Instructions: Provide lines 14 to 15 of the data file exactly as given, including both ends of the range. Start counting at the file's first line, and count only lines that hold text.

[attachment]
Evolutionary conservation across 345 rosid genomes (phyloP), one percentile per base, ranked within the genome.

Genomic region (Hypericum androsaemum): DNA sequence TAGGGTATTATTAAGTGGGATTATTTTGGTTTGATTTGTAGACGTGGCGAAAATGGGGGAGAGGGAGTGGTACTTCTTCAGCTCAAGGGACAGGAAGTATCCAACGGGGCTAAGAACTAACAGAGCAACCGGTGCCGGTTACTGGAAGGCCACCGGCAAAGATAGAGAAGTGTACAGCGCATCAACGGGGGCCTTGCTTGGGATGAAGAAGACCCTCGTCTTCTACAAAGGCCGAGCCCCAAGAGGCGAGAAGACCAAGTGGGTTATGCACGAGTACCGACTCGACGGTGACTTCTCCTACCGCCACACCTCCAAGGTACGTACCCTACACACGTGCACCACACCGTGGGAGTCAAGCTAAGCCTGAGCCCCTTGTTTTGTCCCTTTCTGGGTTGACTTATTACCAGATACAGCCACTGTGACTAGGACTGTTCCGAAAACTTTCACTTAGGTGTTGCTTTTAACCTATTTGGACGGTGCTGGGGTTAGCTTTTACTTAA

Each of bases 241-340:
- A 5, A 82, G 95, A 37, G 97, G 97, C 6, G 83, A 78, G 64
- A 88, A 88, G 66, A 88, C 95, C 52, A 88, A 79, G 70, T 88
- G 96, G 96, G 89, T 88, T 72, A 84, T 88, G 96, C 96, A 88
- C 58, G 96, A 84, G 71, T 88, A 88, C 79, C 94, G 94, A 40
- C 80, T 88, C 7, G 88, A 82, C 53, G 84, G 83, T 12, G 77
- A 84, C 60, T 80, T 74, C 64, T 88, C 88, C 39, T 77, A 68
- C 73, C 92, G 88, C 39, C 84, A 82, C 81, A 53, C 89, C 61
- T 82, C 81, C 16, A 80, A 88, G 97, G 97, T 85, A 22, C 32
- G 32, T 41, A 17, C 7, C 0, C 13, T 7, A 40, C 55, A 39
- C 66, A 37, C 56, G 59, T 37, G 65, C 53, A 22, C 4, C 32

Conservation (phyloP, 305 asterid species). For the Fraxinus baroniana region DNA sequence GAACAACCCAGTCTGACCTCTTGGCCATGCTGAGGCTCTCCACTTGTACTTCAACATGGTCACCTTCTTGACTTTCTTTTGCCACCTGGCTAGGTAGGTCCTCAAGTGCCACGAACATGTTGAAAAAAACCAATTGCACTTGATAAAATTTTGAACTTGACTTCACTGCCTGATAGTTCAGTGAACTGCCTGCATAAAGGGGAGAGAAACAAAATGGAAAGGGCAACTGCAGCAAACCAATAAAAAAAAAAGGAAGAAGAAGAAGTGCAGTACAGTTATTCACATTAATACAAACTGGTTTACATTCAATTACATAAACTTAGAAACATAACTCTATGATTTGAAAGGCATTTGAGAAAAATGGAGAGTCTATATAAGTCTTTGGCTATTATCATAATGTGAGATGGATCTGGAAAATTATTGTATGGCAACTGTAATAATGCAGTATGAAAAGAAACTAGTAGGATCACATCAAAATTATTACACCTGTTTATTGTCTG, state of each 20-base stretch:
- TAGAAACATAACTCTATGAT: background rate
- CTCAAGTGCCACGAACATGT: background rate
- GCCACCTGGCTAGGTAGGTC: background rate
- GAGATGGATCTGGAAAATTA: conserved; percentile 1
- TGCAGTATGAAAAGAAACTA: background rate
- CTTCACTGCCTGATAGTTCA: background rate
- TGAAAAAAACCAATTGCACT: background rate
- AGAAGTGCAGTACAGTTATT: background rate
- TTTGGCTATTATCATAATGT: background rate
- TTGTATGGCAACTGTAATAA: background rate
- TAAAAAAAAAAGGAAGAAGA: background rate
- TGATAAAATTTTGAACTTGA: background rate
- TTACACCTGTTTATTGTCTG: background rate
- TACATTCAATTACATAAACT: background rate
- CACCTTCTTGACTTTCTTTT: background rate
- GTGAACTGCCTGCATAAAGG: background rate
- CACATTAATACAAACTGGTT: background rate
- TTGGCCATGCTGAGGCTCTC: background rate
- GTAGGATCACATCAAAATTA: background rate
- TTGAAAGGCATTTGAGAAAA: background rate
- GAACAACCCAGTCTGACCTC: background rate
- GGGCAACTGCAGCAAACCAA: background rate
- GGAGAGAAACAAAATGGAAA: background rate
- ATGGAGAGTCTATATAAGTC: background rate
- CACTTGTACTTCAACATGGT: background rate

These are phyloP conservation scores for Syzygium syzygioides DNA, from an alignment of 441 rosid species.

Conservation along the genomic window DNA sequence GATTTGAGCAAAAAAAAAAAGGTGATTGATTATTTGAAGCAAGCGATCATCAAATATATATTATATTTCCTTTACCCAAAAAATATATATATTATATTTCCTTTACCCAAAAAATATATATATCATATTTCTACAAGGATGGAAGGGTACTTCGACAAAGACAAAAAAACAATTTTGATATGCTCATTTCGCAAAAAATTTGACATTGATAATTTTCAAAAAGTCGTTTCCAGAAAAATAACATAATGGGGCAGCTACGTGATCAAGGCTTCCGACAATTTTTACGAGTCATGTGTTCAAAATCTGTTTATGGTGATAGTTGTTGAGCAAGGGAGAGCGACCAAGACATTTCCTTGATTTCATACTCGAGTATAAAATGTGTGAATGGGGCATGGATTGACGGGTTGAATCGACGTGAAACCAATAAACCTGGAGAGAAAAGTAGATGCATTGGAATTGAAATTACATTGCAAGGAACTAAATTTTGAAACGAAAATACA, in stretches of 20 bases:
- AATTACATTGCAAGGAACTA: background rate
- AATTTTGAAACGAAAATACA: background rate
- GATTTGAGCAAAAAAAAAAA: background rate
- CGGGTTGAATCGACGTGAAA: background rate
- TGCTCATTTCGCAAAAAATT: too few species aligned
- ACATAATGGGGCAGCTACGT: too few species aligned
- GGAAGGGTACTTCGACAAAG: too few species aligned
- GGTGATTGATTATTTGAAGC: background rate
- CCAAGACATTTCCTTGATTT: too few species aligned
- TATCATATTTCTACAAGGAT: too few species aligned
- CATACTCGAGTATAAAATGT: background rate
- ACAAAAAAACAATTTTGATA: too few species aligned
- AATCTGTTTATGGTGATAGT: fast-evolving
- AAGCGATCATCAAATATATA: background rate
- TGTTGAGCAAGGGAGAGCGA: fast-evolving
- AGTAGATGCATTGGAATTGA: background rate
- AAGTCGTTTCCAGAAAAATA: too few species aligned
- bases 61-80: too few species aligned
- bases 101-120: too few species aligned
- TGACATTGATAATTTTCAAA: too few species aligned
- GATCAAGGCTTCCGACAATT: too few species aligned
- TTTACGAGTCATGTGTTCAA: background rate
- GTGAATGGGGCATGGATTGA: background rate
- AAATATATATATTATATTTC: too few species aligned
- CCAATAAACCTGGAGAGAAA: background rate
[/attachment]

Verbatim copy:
Conservation (phyloP, 305 asterid species). For the Fraxinus baroniana region DNA sequence GAACAACCCAGTCTGACCTCTTGGCCATGCTGAGGCTCTCCACTTGTACTTCAACATGGTCACCTTCTTGACTTTCTTTTGCCACCTGGCTAGGTAGGTCCTCAAGTGCCACGAACATGTTGAAAAAAACCAATTGCACTTGATAAAATTTTGAACTTGACTTCACTGCCTGATAGTTCAGTGAACTGCCTGCATAAAGGGGAGAGAAACAAAATGGAAAGGGCAACTGCAGCAAACCAATAAAAAAAAAAGGAAGAAGAAGAAGTGCAGTACAGTTATTCACATTAATACAAACTGGTTTACATTCAATTACATAAACTTAGAAACATAACTCTATGATTTGAAAGGCATTTGAGAAAAATGGAGAGTCTATATAAGTCTTTGGCTATTATCATAATGTGAGATGGATCTGGAAAATTATTGTATGGCAACTGTAATAATGCAGTATGAAAAGAAACTAGTAGGATCACATCAAAATTATTACACCTGTTTATTGTCTG, state of each 20-base stretch:
- TAGAAACATAACTCTATGAT: background rate